In general, these state laws permit one or more persons to file an affidavit, swearing to be the heir(s) of the decedent and affirming entitlement to the plan benefit, and then provide that affidavit to the plan without opening a formal estate. As an added bonus, many state laws provide the plan protection when relying on a small estate affidavit, as if the plan distributed the benefit to a formal estate. When faced with situations involving small account balances and estate distributions, a plan sponsor may consider suggesting the small estate affidavit process to applicable plan claimants.
The second sticky situation involves distributions to minor children. While a plan may try to draft applicable provisions, most states have adopted some version of the Uniform Transfers to Minors Act. Similar to laws for small estate affidavits, these laws allow the plan to distribute benefits to the minor with the benefit of state protection, provided the child’s custodian submits a certification or affidavit on behalf of the minor child acknowledging receipt of the benefit as custodian for that child. Where a plan has knowledge of minor child beneficiaries, suggesting or requiring compliance with the applicable state transfers to minors act should allow for a more timely and safer distribution.
As a final point, we recommend you review your beneficiary provisions and designation forms to ensure that it’s clear when beneficiary designations are reviewed and determined for approval—either when submitted to the plan sponsor or when the participant dies. The difference in timing can affect who becomes the beneficiary. For instance, Internal Revenue Code Section 401(a)(11) generally requires that if a participant is married at the time of his or her death, the participant’s designation of a beneficiary other than the participant’s spouse may be given effect only if the spouse has provided written consent to the designation.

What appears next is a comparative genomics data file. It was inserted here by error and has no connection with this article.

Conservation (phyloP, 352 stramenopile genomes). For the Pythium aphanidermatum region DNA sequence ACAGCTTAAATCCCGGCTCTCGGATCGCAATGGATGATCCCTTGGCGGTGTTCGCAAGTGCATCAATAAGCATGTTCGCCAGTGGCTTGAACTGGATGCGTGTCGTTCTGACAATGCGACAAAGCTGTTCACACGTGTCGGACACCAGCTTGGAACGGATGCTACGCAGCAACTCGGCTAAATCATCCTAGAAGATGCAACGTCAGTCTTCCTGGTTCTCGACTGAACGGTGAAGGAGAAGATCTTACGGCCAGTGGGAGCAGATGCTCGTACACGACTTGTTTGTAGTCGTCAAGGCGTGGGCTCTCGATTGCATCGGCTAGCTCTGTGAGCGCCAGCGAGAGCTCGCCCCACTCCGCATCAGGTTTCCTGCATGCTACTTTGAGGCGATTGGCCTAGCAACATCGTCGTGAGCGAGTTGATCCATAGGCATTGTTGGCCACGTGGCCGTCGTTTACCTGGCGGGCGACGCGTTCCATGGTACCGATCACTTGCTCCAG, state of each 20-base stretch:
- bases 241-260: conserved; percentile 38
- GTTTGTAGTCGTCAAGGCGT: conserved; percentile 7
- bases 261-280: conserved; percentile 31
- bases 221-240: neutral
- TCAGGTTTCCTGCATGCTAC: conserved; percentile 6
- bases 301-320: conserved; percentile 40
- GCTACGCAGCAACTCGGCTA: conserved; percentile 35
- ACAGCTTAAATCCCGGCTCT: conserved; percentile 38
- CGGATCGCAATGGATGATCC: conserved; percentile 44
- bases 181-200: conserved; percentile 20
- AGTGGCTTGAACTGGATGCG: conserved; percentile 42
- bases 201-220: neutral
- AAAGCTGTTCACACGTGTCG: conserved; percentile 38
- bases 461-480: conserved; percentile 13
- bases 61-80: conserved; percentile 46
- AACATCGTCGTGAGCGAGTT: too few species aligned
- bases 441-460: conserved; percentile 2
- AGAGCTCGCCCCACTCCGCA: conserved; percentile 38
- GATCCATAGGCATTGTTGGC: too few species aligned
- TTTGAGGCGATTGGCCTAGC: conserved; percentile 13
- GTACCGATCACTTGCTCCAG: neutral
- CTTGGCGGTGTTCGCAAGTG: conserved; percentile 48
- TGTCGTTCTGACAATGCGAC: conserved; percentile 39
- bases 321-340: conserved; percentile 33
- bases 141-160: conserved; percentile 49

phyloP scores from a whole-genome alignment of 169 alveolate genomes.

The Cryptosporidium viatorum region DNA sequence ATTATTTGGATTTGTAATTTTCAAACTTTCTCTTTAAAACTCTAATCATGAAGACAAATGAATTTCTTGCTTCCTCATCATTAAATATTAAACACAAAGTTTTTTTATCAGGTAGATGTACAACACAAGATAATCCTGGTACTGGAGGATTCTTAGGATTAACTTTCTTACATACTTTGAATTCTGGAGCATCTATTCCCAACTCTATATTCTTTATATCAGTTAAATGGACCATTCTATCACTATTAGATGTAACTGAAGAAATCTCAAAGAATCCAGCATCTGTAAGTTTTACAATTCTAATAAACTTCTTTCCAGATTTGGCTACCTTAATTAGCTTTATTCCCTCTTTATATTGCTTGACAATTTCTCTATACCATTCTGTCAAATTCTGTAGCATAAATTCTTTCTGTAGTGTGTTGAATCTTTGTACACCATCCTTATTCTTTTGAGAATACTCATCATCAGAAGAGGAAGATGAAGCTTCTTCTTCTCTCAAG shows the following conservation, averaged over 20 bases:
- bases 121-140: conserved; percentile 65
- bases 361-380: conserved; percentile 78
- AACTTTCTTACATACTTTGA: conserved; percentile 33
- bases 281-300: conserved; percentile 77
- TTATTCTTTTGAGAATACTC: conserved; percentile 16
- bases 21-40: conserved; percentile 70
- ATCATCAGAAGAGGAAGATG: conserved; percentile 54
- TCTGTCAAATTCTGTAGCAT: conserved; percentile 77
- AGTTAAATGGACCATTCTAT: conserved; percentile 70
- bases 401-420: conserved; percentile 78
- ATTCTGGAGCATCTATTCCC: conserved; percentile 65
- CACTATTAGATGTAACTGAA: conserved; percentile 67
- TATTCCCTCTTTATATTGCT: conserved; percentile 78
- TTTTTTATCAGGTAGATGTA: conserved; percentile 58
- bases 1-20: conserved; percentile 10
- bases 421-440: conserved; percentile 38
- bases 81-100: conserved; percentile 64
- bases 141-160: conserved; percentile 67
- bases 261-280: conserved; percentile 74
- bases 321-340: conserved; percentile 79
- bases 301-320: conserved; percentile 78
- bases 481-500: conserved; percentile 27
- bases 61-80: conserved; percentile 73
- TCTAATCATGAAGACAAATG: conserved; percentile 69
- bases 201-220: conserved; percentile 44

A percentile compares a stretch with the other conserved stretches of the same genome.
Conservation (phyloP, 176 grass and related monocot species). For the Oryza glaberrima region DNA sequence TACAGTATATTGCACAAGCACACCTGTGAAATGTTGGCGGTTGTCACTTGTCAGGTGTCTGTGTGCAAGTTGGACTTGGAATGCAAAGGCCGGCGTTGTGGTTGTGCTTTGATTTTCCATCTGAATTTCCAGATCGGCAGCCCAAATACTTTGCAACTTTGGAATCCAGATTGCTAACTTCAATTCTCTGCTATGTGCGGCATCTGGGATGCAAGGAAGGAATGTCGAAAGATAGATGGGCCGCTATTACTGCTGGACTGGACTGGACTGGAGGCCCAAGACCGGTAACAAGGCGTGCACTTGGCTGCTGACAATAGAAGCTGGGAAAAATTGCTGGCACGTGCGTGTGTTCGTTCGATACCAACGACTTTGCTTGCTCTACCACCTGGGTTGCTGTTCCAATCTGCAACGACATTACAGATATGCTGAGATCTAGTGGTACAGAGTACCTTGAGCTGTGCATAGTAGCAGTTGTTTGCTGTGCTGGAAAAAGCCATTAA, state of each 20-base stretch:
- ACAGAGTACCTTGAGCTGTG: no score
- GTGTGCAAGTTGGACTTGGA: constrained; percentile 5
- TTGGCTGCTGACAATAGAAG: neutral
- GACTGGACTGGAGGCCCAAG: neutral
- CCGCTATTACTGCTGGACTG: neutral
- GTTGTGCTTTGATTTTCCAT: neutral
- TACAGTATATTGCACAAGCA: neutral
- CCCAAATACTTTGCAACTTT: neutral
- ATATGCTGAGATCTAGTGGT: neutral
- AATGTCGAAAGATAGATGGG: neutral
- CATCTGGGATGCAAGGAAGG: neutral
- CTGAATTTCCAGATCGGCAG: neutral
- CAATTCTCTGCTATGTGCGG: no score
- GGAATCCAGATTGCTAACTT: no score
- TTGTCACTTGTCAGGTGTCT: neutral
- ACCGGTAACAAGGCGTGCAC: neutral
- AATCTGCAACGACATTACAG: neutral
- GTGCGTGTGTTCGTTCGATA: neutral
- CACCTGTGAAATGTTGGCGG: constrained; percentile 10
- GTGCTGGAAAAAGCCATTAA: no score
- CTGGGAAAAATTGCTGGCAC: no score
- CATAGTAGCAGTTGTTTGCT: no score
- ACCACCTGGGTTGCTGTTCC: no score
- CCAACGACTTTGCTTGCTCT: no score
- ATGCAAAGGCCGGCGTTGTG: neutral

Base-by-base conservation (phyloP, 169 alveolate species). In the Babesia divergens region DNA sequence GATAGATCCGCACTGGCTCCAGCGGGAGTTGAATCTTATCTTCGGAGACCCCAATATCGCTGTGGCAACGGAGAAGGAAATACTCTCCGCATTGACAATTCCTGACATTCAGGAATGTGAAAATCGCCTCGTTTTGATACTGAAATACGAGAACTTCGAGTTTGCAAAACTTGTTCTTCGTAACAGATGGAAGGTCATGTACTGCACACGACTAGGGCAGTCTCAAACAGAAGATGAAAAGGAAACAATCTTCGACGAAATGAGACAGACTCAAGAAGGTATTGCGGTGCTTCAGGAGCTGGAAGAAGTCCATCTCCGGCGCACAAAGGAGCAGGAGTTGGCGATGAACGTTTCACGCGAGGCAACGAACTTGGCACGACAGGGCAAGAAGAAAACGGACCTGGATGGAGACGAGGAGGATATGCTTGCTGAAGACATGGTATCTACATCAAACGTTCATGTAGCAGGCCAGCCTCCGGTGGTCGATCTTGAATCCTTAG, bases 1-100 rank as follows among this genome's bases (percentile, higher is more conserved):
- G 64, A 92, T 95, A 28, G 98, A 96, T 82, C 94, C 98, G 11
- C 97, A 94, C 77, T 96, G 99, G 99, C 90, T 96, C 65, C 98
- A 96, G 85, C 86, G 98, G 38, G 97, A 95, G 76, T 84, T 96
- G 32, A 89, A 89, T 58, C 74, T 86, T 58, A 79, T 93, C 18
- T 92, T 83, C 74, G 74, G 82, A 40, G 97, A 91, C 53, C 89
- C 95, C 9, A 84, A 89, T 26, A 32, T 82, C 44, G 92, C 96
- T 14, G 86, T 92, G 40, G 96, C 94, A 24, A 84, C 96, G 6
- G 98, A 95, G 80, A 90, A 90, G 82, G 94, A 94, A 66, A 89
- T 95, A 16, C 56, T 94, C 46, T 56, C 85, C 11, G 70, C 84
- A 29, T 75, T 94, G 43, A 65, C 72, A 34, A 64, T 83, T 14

The question then becomes when is validity of the beneficiary designation (and in particular the spousal consent requirement) reviewed and determined? Consider a situation where a married participant names his mother in his designation but without spousal consent. Sometime later, the participant and spouse divorce, after which the participant dies. Who then becomes the beneficiary? If the designation is reviewed at death, the mother should receive the benefit because the participant was not married then, so no spousal consent was required. If the validity of the designation is reviewed and determined at submission, then it presumably is invalid because spousal consent was not provided, and the plan’s waterfall provision would then apply. While such situations may not occur frequently, careful drafting (and consideration of plan administration) can denote when designations are determined and help avoid headaches down the road.